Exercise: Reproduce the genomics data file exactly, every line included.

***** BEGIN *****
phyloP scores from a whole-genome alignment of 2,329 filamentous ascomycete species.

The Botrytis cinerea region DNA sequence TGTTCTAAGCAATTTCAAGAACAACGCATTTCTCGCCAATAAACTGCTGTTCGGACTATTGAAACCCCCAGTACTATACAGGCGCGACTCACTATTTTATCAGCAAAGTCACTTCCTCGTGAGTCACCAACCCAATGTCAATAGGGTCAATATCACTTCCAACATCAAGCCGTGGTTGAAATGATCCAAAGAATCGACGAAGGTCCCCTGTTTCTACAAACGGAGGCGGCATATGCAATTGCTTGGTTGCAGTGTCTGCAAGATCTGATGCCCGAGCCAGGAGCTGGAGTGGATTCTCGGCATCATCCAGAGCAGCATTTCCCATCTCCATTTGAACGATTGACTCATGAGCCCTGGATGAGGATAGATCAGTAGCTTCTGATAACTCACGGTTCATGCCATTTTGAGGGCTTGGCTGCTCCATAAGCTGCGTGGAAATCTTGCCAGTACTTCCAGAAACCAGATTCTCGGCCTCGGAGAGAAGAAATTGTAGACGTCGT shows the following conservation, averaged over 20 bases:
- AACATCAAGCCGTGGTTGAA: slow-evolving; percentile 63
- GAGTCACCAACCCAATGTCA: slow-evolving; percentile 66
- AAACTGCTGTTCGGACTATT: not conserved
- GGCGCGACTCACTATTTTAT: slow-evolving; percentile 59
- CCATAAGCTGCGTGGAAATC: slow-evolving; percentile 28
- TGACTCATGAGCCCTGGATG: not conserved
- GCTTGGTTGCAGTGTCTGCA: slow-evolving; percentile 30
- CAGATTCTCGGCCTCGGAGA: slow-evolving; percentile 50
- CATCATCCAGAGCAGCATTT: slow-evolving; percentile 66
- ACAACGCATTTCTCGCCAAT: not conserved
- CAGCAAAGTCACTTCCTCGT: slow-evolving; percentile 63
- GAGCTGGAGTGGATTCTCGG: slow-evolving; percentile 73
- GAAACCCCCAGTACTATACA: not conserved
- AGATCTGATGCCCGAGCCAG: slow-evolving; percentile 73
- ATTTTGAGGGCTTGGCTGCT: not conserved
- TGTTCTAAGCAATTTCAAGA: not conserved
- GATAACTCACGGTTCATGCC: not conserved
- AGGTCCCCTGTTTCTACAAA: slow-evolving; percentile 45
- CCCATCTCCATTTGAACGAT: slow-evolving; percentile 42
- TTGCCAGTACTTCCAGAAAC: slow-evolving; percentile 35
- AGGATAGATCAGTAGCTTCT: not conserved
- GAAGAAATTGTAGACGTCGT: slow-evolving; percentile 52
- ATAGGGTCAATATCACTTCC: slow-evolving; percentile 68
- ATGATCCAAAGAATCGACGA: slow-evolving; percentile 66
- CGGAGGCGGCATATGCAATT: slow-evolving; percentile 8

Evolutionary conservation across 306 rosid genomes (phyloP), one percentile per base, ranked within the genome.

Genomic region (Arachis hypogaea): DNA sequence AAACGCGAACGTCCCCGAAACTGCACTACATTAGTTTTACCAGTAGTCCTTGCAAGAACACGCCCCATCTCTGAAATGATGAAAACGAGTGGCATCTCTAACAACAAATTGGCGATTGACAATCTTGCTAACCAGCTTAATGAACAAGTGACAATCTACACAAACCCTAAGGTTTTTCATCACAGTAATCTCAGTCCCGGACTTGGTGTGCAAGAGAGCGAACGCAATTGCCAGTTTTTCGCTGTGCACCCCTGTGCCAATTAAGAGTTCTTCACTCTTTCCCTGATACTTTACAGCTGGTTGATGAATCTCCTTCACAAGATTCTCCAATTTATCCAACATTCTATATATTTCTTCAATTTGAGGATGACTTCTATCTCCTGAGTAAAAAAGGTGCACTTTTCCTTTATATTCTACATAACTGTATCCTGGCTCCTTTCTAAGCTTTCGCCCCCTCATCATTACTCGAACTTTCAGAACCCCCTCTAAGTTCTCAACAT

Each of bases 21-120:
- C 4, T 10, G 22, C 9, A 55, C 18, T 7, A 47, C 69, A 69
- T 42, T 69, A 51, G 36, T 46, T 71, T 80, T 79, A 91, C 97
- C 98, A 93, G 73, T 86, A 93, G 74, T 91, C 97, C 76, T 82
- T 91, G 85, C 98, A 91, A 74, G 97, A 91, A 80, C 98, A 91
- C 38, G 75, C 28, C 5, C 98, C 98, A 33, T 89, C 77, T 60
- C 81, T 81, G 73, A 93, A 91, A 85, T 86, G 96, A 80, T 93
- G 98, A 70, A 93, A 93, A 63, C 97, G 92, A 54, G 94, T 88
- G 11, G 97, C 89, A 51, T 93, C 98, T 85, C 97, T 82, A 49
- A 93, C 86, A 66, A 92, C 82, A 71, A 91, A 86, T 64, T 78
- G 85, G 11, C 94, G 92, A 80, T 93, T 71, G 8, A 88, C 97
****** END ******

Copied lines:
phyloP scores from a whole-genome alignment of 2,329 filamentous ascomycete species.

The Botrytis cinerea region DNA sequence TGTTCTAAGCAATTTCAAGAACAACGCATTTCTCGCCAATAAACTGCTGTTCGGACTATTGAAACCCCCAGTACTATACAGGCGCGACTCACTATTTTATCAGCAAAGTCACTTCCTCGTGAGTCACCAACCCAATGTCAATAGGGTCAATATCACTTCCAACATCAAGCCGTGGTTGAAATGATCCAAAGAATCGACGAAGGTCCCCTGTTTCTACAAACGGAGGCGGCATATGCAATTGCTTGGTTGCAGTGTCTGCAAGATCTGATGCCCGAGCCAGGAGCTGGAGTGGATTCTCGGCATCATCCAGAGCAGCATTTCCCATCTCCATTTGAACGATTGACTCATGAGCCCTGGATGAGGATAGATCAGTAGCTTCTGATAACTCACGGTTCATGCCATTTTGAGGGCTTGGCTGCTCCATAAGCTGCGTGGAAATCTTGCCAGTACTTCCAGAAACCAGATTCTCGGCCTCGGAGAGAAGAAATTGTAGACGTCGT shows the following conservation, averaged over 20 bases:
- AACATCAAGCCGTGGTTGAA: slow-evolving; percentile 63
- GAGTCACCAACCCAATGTCA: slow-evolving; percentile 66
- AAACTGCTGTTCGGACTATT: not conserved
- GGCGCGACTCACTATTTTAT: slow-evolving; percentile 59
- CCATAAGCTGCGTGGAAATC: slow-evolving; percentile 28
- TGACTCATGAGCCCTGGATG: not conserved
- GCTTGGTTGCAGTGTCTGCA: slow-evolving; percentile 30
- CAGATTCTCGGCCTCGGAGA: slow-evolving; percentile 50
- CATCATCCAGAGCAGCATTT: slow-evolving; percentile 66
- ACAACGCATTTCTCGCCAAT: not conserved
- CAGCAAAGTCACTTCCTCGT: slow-evolving; percentile 63
- GAGCTGGAGTGGATTCTCGG: slow-evolving; percentile 73
- GAAACCCCCAGTACTATACA: not conserved
- AGATCTGATGCCCGAGCCAG: slow-evolving; percentile 73
- ATTTTGAGGGCTTGGCTGCT: not conserved
- TGTTCTAAGCAATTTCAAGA: not conserved
- GATAACTCACGGTTCATGCC: not conserved
- AGGTCCCCTGTTTCTACAAA: slow-evolving; percentile 45
- CCCATCTCCATTTGAACGAT: slow-evolving; percentile 42
- TTGCCAGTACTTCCAGAAAC: slow-evolving; percentile 35
- AGGATAGATCAGTAGCTTCT: not conserved
- GAAGAAATTGTAGACGTCGT: slow-evolving; percentile 52
- ATAGGGTCAATATCACTTCC: slow-evolving; percentile 68
- ATGATCCAAAGAATCGACGA: slow-evolving; percentile 66
- CGGAGGCGGCATATGCAATT: slow-evolving; percentile 8

Evolutionary conservation across 306 rosid genomes (phyloP), one percentile per base, ranked within the genome.

Genomic region (Arachis hypogaea): DNA sequence AAACGCGAACGTCCCCGAAACTGCACTACATTAGTTTTACCAGTAGTCCTTGCAAGAACACGCCCCATCTCTGAAATGATGAAAACGAGTGGCATCTCTAACAACAAATTGGCGATTGACAATCTTGCTAACCAGCTTAATGAACAAGTGACAATCTACACAAACCCTAAGGTTTTTCATCACAGTAATCTCAGTCCCGGACTTGGTGTGCAAGAGAGCGAACGCAATTGCCAGTTTTTCGCTGTGCACCCCTGTGCCAATTAAGAGTTCTTCACTCTTTCCCTGATACTTTACAGCTGGTTGATGAATCTCCTTCACAAGATTCTCCAATTTATCCAACATTCTATATATTTCTTCAATTTGAGGATGACTTCTATCTCCTGAGTAAAAAAGGTGCACTTTTCCTTTATATTCTACATAACTGTATCCTGGCTCCTTTCTAAGCTTTCGCCCCCTCATCATTACTCGAACTTTCAGAACCCCCTCTAAGTTCTCAACAT

Each of bases 21-120:
- C 4, T 10, G 22, C 9, A 55, C 18, T 7, A 47, C 69, A 69
- T 42, T 69, A 51, G 36, T 46, T 71, T 80, T 79, A 91, C 97
- C 98, A 93, G 73, T 86, A 93, G 74, T 91, C 97, C 76, T 82
- T 91, G 85, C 98, A 91, A 74, G 97, A 91, A 80, C 98, A 91
- C 38, G 75, C 28, C 5, C 98, C 98, A 33, T 89, C 77, T 60
- C 81, T 81, G 73, A 93, A 91, A 85, T 86, G 96, A 80, T 93
- G 98, A 70, A 93, A 93, A 63, C 97, G 92, A 54, G 94, T 88
- G 11, G 97, C 89, A 51, T 93, C 98, T 85, C 97, T 82, A 49
- A 93, C 86, A 66, A 92, C 82, A 71, A 91, A 86, T 64, T 78
- G 85, G 11, C 94, G 92, A 80, T 93, T 71, G 8, A 88, C 97